What is your idea of a typical Science lesson? Do you envision students carefully pouring chemicals into test tubes? Or, perhaps, young learners squinting their eyes into a magnifying glass? I am sure that the aforementioned are good representations of many’s impression of a Science lesson.
I began my journey as a Science Educational Therapist in 2021. My interest in Science was motivated by how fascinating and interactive the subject can be, and how the knowledge learnt can often be applied onto our everyday life.
When teaching our students, we follow the Inquiry-Based Learning in the DAS, an approach that prioritizes the students’ active roles in the learning process, allowing them to take ownership of their learning. Students’ voices are empowered as they are encouraged to explore materials on their own, share their ideas and thoughts, as well as ask questions that will supplement their learning. The teaching is conducted in 5 phases – Engage, Explore, Explain, Extend and lastly, Evaluate.
My experience as a Science teacher in the DAS can be portrayed in one of the more memorable lessons that I have conducted – the lesson featuring the plant transport system. The students were tasked to experiment with dyes and celery to learn more about the water-carrying tube (xylem) of plants.
In the “Engage” phase, my students’ prior knowledge was tapped into as their excited hands shot up, ready to share about what they know about the topic. Eagerness was shown in their faces in wanting to participate in the lesson.
In the “Explore” phase, a video about the transport system was screened, and students explored about the topic through the visual-digital means. I watched as their brows furrowed to understand more about the topic, and I was sure that many questions would follow after.
The students then continued with their worksheet on the functions of roots in the plant transport system in the “Extend” phase, before moving on to the “Evaluate” phase, in which they had to demonstrate their knowledge of the concepts that they had learnt in the lesson by applying them onto exam-related questions. This phase is important as the end-goal that the teachers endeavor to achieve is for our students to be able to put their learnt knowledge into good use during their examinations.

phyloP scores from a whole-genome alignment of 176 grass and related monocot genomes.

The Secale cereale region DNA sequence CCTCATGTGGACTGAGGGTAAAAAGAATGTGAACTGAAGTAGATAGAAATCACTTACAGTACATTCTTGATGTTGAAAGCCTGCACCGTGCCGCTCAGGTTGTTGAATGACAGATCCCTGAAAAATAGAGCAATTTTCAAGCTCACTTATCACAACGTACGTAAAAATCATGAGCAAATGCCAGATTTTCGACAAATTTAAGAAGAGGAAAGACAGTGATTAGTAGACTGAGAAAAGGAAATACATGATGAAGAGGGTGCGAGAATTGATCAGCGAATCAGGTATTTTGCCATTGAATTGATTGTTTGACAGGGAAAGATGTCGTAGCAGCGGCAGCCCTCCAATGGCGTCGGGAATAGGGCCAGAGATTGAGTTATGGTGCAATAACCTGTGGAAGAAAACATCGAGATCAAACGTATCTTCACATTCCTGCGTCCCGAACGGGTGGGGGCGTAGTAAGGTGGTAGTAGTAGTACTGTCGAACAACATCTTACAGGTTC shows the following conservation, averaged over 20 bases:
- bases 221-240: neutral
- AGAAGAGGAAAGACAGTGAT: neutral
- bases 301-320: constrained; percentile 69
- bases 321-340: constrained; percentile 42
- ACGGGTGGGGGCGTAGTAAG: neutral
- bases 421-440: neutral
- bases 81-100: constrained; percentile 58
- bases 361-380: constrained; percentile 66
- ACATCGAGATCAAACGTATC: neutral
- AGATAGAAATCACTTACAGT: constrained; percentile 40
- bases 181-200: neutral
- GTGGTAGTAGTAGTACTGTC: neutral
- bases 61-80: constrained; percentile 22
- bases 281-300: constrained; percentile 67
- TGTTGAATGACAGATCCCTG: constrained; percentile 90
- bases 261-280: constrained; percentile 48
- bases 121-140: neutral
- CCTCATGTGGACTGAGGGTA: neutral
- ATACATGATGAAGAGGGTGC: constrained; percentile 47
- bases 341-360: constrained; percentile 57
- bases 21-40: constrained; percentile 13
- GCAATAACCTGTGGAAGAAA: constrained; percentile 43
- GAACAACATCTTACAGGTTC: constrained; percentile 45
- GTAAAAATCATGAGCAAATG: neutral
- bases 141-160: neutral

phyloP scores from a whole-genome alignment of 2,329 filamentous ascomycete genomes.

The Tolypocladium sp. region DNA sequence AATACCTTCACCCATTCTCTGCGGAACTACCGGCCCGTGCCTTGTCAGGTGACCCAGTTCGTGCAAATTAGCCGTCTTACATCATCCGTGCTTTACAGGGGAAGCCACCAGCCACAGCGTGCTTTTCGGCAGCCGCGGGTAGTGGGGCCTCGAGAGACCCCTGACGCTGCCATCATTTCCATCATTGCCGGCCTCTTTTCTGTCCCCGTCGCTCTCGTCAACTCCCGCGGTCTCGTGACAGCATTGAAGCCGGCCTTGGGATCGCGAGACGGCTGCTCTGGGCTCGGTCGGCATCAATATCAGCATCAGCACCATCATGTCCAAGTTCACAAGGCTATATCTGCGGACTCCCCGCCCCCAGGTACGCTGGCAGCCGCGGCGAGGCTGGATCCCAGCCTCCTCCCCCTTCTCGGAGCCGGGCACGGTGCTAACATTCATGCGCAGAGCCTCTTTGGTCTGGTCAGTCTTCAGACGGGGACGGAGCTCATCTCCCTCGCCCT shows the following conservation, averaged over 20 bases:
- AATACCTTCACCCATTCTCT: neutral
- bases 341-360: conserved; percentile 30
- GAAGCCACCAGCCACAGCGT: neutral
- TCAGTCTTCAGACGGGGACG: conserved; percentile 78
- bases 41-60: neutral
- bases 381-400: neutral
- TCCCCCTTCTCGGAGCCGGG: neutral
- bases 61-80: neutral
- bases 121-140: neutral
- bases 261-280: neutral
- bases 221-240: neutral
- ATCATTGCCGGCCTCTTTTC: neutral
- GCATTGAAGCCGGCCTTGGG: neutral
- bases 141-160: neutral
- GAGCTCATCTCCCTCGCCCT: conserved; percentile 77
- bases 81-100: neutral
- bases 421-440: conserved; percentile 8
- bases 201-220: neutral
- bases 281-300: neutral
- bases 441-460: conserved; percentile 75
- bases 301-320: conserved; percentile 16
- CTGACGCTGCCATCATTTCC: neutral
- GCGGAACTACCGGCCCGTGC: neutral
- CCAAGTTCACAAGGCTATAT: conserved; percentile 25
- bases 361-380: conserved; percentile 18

My students found the questions “easy” after going through the different stages of the Inquiry-Based Learning approach, and were grinning at me as I expressed my surprise at how quickly they had completed their work!
The next lesson soon arrived as the students rushed in to look for their personal dyed celery stalk. Unfortunately, due to the lack of sunlight in the classroom, most of the celery stalks had withered, but not before completing their important purpose of changing colours. The students’ excitement did not die off despite their dead celery. They were, in fact, completely blown away by the colour transformation and in that moment, I thought I saw sparkles gleaming in their eyes as they made clear connections with what they had learnt in the previous lesson to the experiment. In that magical moment, Science was no longer just a pen-and-paper subject to them, but a tangible subject that they can relate to in their everyday lives.
To end off, there are 5 stages in the Inquiry-Based Learning approach. But if I could, I would love to add on an additional phase “Excitement” – excitement for both for my student and me, when I received a text from a parent saying “Hi, teacher. [My son’s] Science [has] got improvement”.
What is your idea of a typical Science lesson? For me, it is about engaging curious minds, witnessing the young learners’ eagerness to learn and of course – their marvelous eureka moment and watching the glimmer in their eyes sparkle. Perhaps they have not realised it yet, but their potential are shining through them too.
Lim Yi Qing
Educational Therapist & RETA Member
DAS Science Explorers
Find out more about DAS Science Explorers programme!